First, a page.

“Many more” flights carrying British nationals will leave Sudan into tomorrow, Rishi Sunak said as the first civilian evacuation plane out of conflict-torn Khartoum landed in Cyprus.
The Prime Minister said “over a thousand” UK citizens in Sudan have been contacted about extraction plans, with officials from the Foreign, Commonwealth & Development Office (FCDO) speaking to hundreds directly already.
UK nationals were being processed for evacuation at an airfield near the capital after an RAF mission was launched during a “volatile” ceasefire brokered between the warring factions.
Two more flights carrying around 220 people are expected overnight.
The UK will take over from German forces running the airfield near Khartoum on Wednesday, according to Defence Secretary Ben Wallace.
He said 120 British troops have already been supporting the operation.
Speaking at the FCDO’s crisis hub in central London, Mr Sunak told broadcasters: “The first flight has taken everybody that was there at the airfield and could be processed.
“We actually have two more flights this evening, and then many more into tomorrow, which will be able to evacuate several hundred people if they can make their way to the airfield.”
Mr Sunak said he could not “guarantee” the long-term safety of the air route being used given the volatility of the ceasefire, but other options were being considered.
Mr Wallace earlier said Royal Marines were scoping out a possible seaborne evacuation from the more “benign environment” of Port Sudan, some 500 miles from the capital.
HMS Lancaster and the RFA Cardigan Bay have been sent to the region.
Mr Wallace said there is “some risk that some of the planes are not full”.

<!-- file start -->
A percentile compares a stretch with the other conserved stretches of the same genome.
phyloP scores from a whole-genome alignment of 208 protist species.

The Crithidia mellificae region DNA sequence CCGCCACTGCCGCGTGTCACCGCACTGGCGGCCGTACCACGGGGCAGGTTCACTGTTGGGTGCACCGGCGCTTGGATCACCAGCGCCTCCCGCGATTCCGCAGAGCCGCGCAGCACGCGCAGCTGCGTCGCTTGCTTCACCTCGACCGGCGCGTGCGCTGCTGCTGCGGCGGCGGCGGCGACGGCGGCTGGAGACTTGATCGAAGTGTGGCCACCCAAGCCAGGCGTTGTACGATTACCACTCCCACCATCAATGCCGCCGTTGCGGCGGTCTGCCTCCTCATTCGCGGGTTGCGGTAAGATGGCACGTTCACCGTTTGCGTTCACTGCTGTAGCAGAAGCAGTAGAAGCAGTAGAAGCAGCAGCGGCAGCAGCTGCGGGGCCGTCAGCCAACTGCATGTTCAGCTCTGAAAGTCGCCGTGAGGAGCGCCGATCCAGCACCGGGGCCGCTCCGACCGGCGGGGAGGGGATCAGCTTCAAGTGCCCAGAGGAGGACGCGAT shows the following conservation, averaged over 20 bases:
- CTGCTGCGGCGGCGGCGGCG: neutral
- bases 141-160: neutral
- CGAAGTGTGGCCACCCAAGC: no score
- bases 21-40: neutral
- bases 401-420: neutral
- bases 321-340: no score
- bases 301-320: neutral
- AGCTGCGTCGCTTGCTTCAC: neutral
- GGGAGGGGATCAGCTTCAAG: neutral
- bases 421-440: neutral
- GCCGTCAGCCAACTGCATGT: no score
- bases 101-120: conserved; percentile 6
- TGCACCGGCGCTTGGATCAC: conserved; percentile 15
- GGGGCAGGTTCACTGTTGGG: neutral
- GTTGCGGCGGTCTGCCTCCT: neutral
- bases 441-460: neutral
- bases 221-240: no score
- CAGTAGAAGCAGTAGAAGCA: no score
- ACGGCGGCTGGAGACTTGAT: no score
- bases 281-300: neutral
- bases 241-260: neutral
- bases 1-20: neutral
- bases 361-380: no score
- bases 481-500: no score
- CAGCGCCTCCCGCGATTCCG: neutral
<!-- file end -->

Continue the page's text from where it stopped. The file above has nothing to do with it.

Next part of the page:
He told Channel 4 News: “We can take, really, who turns up at the moment.
“What we’ve learned from both seeing the German and the French evacuation is this is first of all not like Kabul, not thousands at the gate, and people are making their way. They’re being processed.”
“I think there is some risk that some of the planes are not full. We’ve seen that in the German planes and they’ve then resorted, understandably, to take some other fellow foreign personnel there if there’s room.”
Mr Wallace said the UK will take over the facilitation of the Wadi Saeedna site after Germany said it was operating its final flight on Tuesday evening following the evacuation of around 500 people from 30 nations.
“The security situation on the ground in Sudan is complicated, it is volatile and we wanted to make sure we could put in place processes that are going to work for people, that are going to be safe and effective,” Mr Sunak said.
He added that the UK is “working together with international partners to try and bring about a more sustained ceasefire and hopefully a return to civilian government in Sudan,” describing that as the “best solution to avoid more humanitarian impact”.
British passport holders are being urged to make their way to the airfield where priority will be given to the most vulnerable, with more than 2,000 citizens having registered in Sudan with the FCDO.
The Prime Minister thanked FCDO teams working on the evacuation effort and told them the next 24 hours are “absolutely critical”.
“Your efforts are really, really helping, making a huge difference,” said Mr Sunak, who was accompanied by Foreign Secretary James Cleverly.
“Keep at it… The next 24 hours are absolutely critical.
“We can make a big push as we’re already doing and you can help us get everyone who wants to come home home.”
Mr Mitchell told him 200 people are working on the UK efforts day and night.
Mr Cleverly earlier warned that it is “impossible” to ascertain how long the pause in fighting will last after the rival generals agreed to a 72-hour ceasefire.
Families with children or elderly relatives, or individuals with medical conditions, will be prioritised for the flights.
Only British passport holders and immediate family members with existing UK entry clearance are being told they are eligible.
Nationals have been warned that all travel within Sudan is “conducted at your own risk”.